Cross dykes are substantial linear earthworks typically between 0.2km and 1km
long and comprising one or more ditches arranged beside and parallel to one or
more banks. They generally occur in upland situations, running across ridges
and spurs. They are recognised as earthworks or as cropmarks on aerial
photographs, or as combinations of both. The evidence of excavation and
analogy with associated monuments demonstrates that their construction spans
the millennium from the Middle Bronze Age, although they may have been re-used
later. Current information favours the view that they were used as territorial
boundary markers, probably demarcating land allotment within communities,
although they may also have been used as trackways, cattle droveways or
defensive earthworks. Cross dykes are one of the few monument types which
illustrate how land was divided up in the prehistoric period. They are of
considerable importance for any analysis of settlement and land use in the
Bronze Age. Very few have survived to the present day and hence all well-
preserved examples are considered to be of national importance.

Standing stones are prehistoric ritual or ceremonial monuments with dates
ranging from the Late Neolithic to the end of the Bronze Age for the few
excavated examples. They comprise of single or paired upright orthostatic
slabs, ranging from under 1m to over 6m when still erect. They are often
conspicuously sighted and close to other monument classes. They can be
accompanied by various features: many occur in or on the edge of round
barrows and, where excavated, associated sub-surface features have included
stone cists, stone settings and various pits filled with earth containing
human bone, cremations, flints and pottery. Similar deposits have been found
in the excavated sockets for standing stones which range considerably in
depth. Several standing stones also bear cup and ring marks. Standing stones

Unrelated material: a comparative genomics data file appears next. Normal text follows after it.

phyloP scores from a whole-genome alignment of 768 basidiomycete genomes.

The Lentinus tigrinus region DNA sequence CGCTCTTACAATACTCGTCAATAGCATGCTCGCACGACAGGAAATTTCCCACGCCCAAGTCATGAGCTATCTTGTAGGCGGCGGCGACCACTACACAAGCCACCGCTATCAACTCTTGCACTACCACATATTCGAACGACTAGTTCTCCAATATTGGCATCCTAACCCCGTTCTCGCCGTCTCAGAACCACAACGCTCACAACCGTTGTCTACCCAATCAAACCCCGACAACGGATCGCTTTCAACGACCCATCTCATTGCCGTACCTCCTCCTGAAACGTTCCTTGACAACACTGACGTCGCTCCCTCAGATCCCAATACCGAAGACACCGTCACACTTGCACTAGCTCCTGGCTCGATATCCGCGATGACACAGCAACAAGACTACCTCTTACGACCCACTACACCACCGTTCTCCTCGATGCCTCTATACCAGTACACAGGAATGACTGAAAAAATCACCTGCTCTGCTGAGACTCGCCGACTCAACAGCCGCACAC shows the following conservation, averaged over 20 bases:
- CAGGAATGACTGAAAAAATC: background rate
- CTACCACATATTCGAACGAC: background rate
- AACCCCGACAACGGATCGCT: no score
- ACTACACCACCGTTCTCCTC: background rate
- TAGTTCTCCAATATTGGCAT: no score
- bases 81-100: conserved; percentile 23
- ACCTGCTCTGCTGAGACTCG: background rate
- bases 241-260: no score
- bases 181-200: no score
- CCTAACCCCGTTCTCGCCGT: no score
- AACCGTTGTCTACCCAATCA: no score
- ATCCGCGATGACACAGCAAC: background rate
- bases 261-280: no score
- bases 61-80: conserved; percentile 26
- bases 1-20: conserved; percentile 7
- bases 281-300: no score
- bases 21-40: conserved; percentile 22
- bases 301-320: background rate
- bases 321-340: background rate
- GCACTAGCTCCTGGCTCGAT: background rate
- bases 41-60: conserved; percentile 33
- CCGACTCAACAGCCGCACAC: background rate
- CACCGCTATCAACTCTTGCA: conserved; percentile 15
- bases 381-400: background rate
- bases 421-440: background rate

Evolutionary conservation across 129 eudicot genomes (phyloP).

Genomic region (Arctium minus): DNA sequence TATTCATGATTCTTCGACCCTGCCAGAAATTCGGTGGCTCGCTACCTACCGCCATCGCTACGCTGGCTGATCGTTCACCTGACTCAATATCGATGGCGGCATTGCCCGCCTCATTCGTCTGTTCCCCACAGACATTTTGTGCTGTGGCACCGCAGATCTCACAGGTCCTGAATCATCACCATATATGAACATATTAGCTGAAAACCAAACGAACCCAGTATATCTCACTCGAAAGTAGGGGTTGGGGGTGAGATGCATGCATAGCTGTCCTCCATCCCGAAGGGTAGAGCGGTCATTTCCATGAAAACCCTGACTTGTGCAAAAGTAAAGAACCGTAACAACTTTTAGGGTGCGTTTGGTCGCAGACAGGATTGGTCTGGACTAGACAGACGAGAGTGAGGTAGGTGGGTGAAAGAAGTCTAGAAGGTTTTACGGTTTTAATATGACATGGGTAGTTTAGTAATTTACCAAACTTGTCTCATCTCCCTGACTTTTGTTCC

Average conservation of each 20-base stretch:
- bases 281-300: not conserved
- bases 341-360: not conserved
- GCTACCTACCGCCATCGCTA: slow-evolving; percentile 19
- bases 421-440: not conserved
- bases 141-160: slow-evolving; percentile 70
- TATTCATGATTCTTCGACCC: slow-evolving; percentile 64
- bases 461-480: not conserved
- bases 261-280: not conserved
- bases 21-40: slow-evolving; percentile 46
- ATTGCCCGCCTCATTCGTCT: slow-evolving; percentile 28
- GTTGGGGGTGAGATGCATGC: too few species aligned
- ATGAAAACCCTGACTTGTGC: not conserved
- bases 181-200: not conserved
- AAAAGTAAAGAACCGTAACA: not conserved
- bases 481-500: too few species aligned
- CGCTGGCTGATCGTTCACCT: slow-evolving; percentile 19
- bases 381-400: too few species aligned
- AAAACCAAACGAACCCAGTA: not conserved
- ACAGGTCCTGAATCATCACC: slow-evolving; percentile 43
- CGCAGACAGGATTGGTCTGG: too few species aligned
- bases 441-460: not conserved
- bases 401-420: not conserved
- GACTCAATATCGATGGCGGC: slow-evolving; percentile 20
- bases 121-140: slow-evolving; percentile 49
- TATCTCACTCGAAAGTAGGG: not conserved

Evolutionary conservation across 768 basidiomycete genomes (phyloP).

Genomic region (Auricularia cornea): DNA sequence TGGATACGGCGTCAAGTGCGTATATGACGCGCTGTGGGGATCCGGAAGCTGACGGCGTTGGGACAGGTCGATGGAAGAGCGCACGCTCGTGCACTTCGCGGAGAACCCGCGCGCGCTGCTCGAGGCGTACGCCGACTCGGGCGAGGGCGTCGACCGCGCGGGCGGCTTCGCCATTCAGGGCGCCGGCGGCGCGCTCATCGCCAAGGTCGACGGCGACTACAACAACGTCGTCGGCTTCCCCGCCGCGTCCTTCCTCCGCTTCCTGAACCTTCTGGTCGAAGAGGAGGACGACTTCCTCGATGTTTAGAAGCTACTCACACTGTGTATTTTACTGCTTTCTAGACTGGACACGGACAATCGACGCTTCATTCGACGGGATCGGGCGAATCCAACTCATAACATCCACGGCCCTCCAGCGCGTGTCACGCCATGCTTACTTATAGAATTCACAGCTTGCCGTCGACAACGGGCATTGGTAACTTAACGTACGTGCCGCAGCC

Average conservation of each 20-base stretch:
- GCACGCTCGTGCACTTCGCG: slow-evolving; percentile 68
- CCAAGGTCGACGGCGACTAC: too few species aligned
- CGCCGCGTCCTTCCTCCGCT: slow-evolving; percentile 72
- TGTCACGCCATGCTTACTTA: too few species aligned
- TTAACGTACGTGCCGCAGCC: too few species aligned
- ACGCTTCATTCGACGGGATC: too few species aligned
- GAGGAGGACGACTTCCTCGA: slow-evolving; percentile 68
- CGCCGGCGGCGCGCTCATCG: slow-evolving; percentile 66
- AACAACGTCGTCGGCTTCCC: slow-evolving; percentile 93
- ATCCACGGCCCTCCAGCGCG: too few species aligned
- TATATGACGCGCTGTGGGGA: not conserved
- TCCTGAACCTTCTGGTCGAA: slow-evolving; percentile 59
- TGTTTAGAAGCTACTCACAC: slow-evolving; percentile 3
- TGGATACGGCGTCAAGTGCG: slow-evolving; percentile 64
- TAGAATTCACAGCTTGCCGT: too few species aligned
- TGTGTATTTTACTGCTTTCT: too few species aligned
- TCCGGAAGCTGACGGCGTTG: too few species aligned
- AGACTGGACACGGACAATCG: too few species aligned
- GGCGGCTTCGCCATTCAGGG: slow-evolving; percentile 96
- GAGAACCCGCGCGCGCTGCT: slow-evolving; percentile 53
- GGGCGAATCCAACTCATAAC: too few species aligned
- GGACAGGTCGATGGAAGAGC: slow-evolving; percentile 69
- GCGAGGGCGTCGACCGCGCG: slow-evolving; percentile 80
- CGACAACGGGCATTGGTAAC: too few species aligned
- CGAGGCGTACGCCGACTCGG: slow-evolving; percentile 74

have functioned as markers for route ways, territories, graves, or meeting
points, but their accompanying features show that they also bore a ritual
function. No national survey of standing stones has been undertaken, and
estimates range from 50 to 250 extant examples, widely distributed throughout
England but with concentrations in Cornwall, the North Yorkshire Moors,
Cumbria, Derbyshire and the Cotswolds. Standing stones are important as
nationally rare monuments, with a high longevity of use and demonstrate the
diversity of ritual practices in the Late Neolithic and Bronze Age.
Consequently, all undisturbed standing stones and those that represent the
main range of types and locations are considered to be of national importance.
Blackpark cross dyke and standing stone provide valuable information about the
local Bronze Age landscape. They will also include buried deposits of soil
which will preserve information about the Bronze Age environment, including
details about the local vegetation which, combined with data from other sites
in the region, will provide an increased understanding of the prehistory of
the Tabular Hills and North York Moors.

Source: Historic England


Books and journals
Spratt, D A, Linear Earthworks of the Tabular Hills: North East Yorkshire, (1989), 24

Source: Historic England